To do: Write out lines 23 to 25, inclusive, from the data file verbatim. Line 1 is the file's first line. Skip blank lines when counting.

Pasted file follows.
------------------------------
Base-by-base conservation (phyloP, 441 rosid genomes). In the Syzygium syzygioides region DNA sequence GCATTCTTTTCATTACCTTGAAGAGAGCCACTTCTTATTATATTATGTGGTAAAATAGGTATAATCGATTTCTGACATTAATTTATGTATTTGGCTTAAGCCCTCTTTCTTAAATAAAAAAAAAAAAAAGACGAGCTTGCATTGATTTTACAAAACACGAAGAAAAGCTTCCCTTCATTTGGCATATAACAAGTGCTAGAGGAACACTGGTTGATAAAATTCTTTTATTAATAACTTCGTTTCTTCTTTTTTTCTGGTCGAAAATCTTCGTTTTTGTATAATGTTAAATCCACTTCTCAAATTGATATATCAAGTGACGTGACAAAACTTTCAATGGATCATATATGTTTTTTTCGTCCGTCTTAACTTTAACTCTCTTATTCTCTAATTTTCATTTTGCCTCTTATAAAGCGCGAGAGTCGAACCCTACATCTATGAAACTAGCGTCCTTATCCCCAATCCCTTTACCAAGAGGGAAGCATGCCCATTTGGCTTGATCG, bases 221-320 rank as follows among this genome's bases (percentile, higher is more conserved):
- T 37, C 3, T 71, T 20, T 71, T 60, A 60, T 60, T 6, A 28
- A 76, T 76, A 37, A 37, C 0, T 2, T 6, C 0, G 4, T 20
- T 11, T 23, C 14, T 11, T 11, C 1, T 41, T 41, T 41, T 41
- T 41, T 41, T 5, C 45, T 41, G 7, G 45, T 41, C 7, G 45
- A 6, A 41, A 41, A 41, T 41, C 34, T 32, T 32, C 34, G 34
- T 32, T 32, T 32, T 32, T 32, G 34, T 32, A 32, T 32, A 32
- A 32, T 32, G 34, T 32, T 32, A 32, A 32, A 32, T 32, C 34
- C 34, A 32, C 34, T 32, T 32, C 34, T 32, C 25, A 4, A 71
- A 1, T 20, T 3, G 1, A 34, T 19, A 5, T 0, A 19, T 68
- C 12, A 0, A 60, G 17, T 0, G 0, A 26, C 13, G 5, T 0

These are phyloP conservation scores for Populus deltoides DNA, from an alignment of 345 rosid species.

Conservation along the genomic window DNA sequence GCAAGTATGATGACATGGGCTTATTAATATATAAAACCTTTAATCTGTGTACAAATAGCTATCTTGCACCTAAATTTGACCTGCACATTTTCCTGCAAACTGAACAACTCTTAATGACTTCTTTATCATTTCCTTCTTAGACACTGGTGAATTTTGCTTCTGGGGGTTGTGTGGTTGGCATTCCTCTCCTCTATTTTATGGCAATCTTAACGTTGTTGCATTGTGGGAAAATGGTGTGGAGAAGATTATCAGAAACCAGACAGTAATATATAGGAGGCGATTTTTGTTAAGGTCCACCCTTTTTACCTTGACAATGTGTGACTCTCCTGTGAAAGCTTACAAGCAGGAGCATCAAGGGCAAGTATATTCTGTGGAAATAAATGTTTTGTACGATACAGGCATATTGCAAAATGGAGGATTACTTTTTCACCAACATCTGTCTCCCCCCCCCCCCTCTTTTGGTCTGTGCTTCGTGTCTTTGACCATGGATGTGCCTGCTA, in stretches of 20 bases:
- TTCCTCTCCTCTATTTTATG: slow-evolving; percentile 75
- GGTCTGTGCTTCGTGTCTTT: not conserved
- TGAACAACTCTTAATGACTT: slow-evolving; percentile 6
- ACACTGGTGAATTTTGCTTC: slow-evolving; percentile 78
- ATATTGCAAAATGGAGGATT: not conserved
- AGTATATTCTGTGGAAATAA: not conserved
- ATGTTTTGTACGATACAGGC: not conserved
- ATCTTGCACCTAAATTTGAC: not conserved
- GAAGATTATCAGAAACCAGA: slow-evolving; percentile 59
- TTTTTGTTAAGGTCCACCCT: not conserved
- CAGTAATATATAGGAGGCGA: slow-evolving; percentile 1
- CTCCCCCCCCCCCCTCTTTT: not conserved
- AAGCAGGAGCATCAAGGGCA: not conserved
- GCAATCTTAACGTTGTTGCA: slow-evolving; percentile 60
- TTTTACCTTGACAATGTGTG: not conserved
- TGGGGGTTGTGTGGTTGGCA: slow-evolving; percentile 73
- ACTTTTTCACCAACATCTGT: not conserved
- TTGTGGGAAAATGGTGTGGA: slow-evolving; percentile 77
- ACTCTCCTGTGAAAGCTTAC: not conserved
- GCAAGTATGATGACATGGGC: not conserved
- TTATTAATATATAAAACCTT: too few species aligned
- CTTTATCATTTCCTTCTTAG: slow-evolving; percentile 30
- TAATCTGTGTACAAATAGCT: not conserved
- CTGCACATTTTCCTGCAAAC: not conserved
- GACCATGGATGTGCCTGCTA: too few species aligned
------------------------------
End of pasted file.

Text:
- TTTTTGTTAAGGTCCACCCT: not conserved
- CAGTAATATATAGGAGGCGA: slow-evolving; percentile 1
- CTCCCCCCCCCCCCTCTTTT: not conserved